The key to a great play to ensure that history does not disrupt the game. Relic Entertainment knew, from the beginning, that Age of Empires 4 had to show the Mongols. They were a well-known development of lynchpin, both were a well-known group in Age of Empires 2 and well-known in history, best known for their cavalry, with a kingdom of nine million miles, from East to West, including almost all Relic games.
Or, to put it bluntly, “We were like, Well, well, they beat everyone,” says Quinn Duffy, the game’s director. “That’s why we can begin to know who to include.”
The task was now to reduce 500 years of history into the “essential element” of development: a mythological term designed to conform to the rules of the game.
Some historical events were well documented. Odegai Khan, Ghengis’ third child, developed the main network Yam, a pony start-up program: a resting place where a horse or runner can relax while giving a message throughout the area. The team at Relic also focused on small stone lines: outlets that give bonus units faster as they move around the player.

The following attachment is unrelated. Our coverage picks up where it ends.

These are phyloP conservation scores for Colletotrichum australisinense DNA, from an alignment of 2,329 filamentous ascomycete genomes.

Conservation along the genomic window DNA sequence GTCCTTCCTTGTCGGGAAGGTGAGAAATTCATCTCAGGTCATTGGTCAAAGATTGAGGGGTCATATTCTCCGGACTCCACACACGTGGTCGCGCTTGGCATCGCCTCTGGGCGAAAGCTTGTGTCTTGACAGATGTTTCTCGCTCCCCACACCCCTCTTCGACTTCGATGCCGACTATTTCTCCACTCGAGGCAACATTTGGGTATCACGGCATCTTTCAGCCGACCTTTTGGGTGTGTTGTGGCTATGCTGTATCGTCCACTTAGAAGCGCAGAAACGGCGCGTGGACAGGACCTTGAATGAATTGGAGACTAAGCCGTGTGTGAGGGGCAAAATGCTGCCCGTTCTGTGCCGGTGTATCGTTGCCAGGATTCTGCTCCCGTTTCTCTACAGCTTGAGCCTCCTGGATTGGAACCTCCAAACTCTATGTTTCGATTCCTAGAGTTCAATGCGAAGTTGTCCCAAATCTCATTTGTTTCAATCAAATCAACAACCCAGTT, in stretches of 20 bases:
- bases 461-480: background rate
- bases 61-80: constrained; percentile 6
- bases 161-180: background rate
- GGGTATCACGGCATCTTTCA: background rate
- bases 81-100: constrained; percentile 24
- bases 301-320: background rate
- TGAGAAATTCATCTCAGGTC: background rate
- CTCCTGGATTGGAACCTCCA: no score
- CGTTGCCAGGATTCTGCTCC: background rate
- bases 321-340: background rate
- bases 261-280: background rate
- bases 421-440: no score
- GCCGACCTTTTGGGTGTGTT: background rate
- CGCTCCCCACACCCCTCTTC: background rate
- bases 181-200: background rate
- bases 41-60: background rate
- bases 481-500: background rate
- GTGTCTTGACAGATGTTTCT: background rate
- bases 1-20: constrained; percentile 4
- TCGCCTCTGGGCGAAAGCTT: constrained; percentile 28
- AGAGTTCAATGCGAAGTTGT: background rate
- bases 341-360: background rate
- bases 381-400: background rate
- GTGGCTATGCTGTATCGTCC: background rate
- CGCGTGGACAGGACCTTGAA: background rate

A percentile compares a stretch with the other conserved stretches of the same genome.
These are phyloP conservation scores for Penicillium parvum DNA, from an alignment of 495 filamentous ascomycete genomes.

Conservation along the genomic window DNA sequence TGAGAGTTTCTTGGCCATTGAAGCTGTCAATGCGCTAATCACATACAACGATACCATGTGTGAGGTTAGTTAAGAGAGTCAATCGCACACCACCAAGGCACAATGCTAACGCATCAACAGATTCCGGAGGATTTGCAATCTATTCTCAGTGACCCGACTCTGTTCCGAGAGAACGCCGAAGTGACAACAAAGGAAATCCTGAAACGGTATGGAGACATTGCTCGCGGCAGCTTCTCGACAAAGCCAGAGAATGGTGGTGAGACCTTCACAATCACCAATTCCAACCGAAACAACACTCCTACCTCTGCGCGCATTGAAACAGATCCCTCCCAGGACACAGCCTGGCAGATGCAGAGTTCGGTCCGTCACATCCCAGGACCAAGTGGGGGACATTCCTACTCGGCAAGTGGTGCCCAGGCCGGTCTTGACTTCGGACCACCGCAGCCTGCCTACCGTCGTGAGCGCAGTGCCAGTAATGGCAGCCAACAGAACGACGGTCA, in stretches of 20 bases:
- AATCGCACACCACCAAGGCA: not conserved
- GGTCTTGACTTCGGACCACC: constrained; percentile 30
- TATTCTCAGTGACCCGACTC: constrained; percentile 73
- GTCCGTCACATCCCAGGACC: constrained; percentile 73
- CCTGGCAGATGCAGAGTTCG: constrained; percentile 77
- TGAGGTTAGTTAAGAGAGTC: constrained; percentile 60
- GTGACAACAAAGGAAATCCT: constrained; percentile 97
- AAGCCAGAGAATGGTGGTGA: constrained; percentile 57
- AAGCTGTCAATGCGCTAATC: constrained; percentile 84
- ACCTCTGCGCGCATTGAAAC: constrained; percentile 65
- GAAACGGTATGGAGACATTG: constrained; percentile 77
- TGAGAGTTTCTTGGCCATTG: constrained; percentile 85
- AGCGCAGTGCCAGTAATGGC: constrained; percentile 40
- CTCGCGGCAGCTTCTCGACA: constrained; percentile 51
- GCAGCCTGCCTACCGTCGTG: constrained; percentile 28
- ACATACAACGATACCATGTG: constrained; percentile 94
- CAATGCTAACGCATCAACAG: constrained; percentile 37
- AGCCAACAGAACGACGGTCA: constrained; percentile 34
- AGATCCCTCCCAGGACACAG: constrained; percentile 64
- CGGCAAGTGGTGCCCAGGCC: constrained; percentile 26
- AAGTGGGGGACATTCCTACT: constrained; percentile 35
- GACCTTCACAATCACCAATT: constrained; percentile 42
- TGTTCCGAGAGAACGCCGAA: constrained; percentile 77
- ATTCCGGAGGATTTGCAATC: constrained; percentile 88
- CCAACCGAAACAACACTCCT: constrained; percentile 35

Some ideas were left out. Horses seized by a group. Instead of turning the cartoon into the animals that were drawn in previous games, the new ones, horses can be real, with hand-drawn animations, slowing down and tying around their target. The game was non-playing. “Everyone hated it,” said Adam Isgreen, director of director at World’s Edge, who co-founded the Relic at the game.
Finally, there were things that both Duffy and Isgreen agree with that are fantasy. The Mongols in Age of Empires 4 and nomadic: their towns can be transported by cart and relocated across the map. Of course, says Duffy, although this may seem ‘true’, it is not true: as the Mongols spread from Ghengis Khan’s time to his children and grandchildren, he settled down, and built cities and fortifications. He states: “It was a wonderful war. “We’re always dealing with local issues and proving that this really happened during the game.”